Nice Job Breaking It, Hero: In Part II, its his plan to use the almanac that older Biff overhears and goes back in time to tell his 50's self. Leading into the conflict for the rest of the film... In the game, he messes up the timeline so much that he prevents the events of the movies from ever happening. Creating the Alt!1986 Citizen Brown timeline.
Pride: The proper name for his Fatal Flaw. He feels he can't back down from a challenge when called "Chicken", but as the series goes on this turns out to have serious and by part III, near fatal consequences. Eventually he learns to overcome it after some sound advice from his ancestors. Which inadvertently saves his future in the process.
Scars Are Forever: In the game, when trying to prove to his parents that he really is their son in an alternate timeline note (as the Marty in that timeline has been run out of town) it's revealed that he has a scar on his left knee that he got in a skateboarding accident when he was twelve.
A Real Life example happened in a blooper of the same scene - as a prank, the prop bottle was replaced with an identical one with real alcohol in it, causing Michael J. Fox to spray it all over himself and hilarity to ensue.
Supporting Protagonist: Word of God views him as this in the first and third movies, with George and Lorraine getting the most development in Part I, and Doc getting it in Part III.
This Is Wrong on So Many Levels: Marty often reacts like this when stuff happens with his young mother and grandmother too in the game, for different reasons.
Tragic Hero: Narrowly subverted; his Fatal Flaw nearly causes him to break his hand and ruin his rock star dreams in a race with Needles or get shot by Buford, but he learns to overcome those flaws and therefore doesn't fall into tragedy.
True Companions: To Doc. In the movies, yes. But it's especially flagrant after the game.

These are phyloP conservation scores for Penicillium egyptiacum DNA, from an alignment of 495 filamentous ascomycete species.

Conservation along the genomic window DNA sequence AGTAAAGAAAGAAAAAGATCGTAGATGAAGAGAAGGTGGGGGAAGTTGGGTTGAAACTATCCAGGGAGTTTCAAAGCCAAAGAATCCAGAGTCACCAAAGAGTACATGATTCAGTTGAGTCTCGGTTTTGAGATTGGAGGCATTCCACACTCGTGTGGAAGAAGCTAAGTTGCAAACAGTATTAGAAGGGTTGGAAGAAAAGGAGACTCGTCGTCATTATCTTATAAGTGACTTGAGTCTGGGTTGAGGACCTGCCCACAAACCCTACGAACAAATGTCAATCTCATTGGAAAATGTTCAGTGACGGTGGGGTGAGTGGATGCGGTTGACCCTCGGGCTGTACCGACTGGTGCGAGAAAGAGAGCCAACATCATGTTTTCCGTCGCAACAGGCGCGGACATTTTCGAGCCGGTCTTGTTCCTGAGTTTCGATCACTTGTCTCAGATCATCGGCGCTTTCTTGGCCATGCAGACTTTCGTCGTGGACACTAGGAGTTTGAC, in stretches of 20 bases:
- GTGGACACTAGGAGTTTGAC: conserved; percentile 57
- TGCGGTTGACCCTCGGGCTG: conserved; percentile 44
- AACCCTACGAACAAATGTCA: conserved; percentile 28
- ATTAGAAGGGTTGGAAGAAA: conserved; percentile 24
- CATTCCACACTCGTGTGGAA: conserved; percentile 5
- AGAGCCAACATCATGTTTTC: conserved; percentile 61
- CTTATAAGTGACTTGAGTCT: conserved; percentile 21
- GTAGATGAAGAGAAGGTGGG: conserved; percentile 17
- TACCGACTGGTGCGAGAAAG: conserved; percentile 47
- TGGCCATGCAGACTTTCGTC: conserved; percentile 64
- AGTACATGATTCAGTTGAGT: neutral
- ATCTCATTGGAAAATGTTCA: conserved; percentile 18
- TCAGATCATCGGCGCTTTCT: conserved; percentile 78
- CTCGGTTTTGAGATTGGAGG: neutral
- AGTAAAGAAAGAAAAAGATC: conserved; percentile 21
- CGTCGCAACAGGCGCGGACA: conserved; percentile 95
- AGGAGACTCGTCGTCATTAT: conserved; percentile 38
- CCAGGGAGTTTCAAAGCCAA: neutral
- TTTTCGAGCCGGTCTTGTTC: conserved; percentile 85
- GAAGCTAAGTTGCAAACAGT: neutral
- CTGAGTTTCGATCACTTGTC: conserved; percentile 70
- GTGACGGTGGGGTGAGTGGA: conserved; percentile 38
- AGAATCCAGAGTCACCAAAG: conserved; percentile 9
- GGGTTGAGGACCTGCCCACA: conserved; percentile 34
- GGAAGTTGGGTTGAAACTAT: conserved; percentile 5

The Watson: Neither unskilled nor unintelligent, but can't hold a candle to Doc.
Adorkable: Especially in Part III, when he sees Clara at the dance.
Age Lift / Dawson Casting: Christopher Lloyd was only 48 when he filmed the role for the 71 year old Doc Brown. Probably done on purpose so when Marty goes back to 1955 and meets the 41 year old Doc Brown they look the same, except for aging make-up in 1985, which was dropped in the other parts as Doc underwent a rejuvenating process. They also replaced his spleen and colon.
Character Development: Goes from believing at the start of the trilogy that "no man should know too much about his destiny" to saying that "the future hasn't been written yet. No one's has. Your future is whatever you make it!" at the end.
Deuteragonist: Although, Doc is arguably the main character of the third film.
Einstein Hair: How did he get his hair to stick out like that? The game expends on this. During the 1931 HV Science Expo. Young Emmett is driving his flying rocket powered car, which explodes violently. When Emmett exits the expo, his hairs became like his movie counterpart, as a result of the explosion (which he didn't have before). He comments that after that incident, he got banned from the expo for at least 50 years.